Global Services Sector Remains on a Roll, Following Q2 Pandemic Dip


Technology and Business Services Expand in First Quarter 2021

The inexorable march to digital transformation continues. It may have slowed at the outset of the pandemic last year, as companies stalled major technology investments in favor of cost reduction and cash preservation, but it has since picked up steam. Indeed, enterprise appetite for digitization has never been stronger.

There’s no truer indication of that than the global growth of the technology and business services market. The latest ISG Index™ shows global demand for such services has never been higher, with the first quarter producing a record $17.1 billion of annual contract value (ACV) for the global combined market, up 11 percent. It’s the third straight quarter the global market has grown after the pandemic-induced dip in the second quarter of 2020.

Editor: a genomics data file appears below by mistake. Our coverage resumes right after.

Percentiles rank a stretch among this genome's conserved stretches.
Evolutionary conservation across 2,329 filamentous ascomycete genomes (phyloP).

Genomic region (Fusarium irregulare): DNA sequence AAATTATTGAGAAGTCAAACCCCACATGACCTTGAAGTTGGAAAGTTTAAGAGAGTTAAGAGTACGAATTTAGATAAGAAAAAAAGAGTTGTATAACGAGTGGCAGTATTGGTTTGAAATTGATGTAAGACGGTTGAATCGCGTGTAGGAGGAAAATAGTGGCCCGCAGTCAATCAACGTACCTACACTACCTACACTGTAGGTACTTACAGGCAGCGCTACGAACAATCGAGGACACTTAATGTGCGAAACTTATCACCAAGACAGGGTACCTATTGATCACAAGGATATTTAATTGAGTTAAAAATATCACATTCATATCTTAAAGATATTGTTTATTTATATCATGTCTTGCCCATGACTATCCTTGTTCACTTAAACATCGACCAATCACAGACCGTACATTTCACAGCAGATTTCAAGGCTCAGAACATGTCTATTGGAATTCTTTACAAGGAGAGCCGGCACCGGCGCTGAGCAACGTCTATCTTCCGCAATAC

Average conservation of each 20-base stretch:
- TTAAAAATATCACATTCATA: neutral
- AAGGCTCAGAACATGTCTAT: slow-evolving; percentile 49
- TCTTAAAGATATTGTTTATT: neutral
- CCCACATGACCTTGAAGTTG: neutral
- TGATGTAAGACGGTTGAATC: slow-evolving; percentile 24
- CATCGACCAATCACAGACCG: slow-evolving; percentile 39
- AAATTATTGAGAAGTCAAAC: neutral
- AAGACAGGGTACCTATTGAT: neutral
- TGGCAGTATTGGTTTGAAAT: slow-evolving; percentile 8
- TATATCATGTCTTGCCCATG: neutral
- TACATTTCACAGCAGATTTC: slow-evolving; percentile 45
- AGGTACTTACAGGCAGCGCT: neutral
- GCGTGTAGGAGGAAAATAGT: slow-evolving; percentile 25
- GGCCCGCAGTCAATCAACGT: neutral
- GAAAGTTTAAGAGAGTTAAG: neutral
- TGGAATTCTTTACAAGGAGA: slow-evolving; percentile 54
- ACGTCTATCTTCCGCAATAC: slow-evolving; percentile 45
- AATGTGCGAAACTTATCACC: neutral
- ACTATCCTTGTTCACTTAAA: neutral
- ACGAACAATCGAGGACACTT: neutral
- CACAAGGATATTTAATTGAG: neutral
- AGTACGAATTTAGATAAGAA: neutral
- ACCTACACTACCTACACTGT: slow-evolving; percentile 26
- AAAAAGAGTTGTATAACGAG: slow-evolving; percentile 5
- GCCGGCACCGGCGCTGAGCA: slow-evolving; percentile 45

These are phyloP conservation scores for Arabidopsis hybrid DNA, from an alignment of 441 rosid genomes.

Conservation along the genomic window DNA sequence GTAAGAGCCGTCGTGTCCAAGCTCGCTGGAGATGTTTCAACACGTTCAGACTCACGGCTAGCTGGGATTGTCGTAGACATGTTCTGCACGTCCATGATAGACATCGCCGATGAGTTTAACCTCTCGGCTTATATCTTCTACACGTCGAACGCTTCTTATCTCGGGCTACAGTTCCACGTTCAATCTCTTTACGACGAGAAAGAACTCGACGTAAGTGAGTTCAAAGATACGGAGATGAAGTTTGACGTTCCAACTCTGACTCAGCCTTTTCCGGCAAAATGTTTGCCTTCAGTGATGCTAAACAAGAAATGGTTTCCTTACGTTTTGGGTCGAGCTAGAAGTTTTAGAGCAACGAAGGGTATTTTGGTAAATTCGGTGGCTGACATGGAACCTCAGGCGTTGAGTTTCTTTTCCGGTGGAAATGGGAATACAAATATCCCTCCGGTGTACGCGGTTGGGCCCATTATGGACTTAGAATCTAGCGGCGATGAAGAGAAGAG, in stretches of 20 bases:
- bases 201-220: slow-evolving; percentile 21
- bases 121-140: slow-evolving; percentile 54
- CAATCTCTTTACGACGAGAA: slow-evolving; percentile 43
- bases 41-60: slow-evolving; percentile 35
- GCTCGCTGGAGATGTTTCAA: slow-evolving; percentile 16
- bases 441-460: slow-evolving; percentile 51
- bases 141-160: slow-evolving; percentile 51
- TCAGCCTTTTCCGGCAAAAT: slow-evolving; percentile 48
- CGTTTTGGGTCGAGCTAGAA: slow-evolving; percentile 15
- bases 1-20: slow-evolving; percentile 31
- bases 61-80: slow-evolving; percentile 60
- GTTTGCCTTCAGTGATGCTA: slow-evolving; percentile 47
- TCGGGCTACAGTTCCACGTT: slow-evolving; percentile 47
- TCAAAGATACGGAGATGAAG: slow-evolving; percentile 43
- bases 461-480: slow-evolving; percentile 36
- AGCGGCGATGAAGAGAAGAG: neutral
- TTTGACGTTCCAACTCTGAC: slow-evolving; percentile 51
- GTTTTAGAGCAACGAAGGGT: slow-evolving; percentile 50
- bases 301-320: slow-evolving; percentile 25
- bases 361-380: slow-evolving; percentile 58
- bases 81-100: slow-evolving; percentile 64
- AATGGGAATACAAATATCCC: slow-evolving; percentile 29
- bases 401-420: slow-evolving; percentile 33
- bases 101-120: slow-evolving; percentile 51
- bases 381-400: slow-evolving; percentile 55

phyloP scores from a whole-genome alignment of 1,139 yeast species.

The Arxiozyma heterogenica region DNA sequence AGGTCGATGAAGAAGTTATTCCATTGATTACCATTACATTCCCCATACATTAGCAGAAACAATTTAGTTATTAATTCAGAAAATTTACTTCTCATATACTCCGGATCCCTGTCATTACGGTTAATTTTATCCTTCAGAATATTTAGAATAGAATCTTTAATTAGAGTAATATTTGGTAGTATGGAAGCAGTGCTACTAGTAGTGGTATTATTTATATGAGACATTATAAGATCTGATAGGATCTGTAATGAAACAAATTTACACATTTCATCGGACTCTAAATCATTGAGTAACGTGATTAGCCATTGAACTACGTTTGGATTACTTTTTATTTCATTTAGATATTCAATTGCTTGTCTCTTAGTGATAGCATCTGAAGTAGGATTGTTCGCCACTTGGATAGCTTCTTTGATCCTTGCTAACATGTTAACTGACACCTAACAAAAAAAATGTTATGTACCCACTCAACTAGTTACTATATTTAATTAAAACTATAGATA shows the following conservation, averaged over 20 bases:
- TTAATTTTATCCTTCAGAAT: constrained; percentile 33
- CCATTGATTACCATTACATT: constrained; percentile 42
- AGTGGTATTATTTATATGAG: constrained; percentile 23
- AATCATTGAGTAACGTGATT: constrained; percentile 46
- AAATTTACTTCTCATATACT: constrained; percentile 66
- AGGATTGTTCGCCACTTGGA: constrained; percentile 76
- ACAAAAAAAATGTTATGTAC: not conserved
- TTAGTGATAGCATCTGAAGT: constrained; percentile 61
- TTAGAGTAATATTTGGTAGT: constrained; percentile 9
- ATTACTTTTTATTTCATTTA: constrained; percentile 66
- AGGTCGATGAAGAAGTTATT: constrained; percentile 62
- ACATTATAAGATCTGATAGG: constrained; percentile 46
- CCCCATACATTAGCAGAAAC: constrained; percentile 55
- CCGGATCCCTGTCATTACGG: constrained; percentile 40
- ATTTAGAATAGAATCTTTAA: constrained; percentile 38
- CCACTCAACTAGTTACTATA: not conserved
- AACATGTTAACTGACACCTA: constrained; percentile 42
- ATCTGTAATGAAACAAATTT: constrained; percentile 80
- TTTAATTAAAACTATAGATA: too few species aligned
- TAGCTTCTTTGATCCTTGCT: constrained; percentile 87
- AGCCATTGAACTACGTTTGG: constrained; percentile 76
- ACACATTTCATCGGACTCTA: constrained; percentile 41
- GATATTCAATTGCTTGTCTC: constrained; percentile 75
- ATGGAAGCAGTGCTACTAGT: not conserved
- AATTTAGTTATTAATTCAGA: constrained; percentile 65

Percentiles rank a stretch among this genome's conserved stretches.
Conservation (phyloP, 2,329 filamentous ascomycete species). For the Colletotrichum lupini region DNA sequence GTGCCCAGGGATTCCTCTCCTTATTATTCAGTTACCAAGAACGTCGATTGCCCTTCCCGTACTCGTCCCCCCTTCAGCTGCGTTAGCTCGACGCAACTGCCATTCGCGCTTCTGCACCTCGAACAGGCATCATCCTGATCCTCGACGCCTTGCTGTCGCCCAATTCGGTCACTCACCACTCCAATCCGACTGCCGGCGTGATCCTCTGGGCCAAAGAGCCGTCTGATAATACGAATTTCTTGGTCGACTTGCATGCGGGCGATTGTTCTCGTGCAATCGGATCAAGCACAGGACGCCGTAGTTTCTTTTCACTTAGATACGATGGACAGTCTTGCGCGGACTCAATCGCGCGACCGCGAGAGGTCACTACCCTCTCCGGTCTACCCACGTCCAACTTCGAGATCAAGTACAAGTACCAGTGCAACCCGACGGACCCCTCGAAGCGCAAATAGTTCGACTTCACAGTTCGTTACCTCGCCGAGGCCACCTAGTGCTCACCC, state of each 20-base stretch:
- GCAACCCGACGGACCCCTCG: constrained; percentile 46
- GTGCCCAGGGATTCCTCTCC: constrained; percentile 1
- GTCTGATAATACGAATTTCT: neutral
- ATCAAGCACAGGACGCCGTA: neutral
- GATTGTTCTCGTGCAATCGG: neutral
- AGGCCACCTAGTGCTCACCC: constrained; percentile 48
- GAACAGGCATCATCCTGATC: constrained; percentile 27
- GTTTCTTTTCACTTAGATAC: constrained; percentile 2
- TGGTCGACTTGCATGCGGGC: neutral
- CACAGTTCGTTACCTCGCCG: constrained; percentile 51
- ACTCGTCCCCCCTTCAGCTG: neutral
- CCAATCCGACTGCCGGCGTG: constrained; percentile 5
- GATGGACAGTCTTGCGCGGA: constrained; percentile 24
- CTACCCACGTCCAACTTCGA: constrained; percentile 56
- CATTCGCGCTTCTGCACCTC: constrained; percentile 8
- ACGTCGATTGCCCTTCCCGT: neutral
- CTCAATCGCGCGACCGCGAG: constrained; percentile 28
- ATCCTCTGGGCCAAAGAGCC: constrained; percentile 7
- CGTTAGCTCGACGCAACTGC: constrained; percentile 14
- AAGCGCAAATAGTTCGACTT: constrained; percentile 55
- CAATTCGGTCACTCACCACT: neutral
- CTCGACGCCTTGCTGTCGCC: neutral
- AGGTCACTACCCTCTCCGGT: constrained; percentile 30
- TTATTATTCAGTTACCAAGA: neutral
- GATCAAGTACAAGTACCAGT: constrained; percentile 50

Both sides of the market are growing, an encouraging sign for the industry. Traditional managed services (ITO and BPO) grew 7 percent in the first quarter, thanks to a stronger-than-expected performance out of Europe. The cloud-based as-a-service segment, meanwhile, rose 15 percent, with both IaaS and SaaS hitting record-highs in ACV.

As-a-service Market Sees Record Growth

IaaS, topping $7 billion for the quarter, was up 18 percent over last year, normally considered heady growth, but less than the 36 percent increase it saw in the fourth quarter. Indeed, the year-on-year growth in the as-a-service markets globally and regionally, when measured on a trailing 12-month basis, is not quite as strong as it has been in years past. As-a-service continues to add about $10 billion of ACV per quarter, and enterprise clients continue to shift workloads to the cloud at a record pace, but the SaaS business has slowed. SaaS providers are feeling downward pressure from hyperscalers.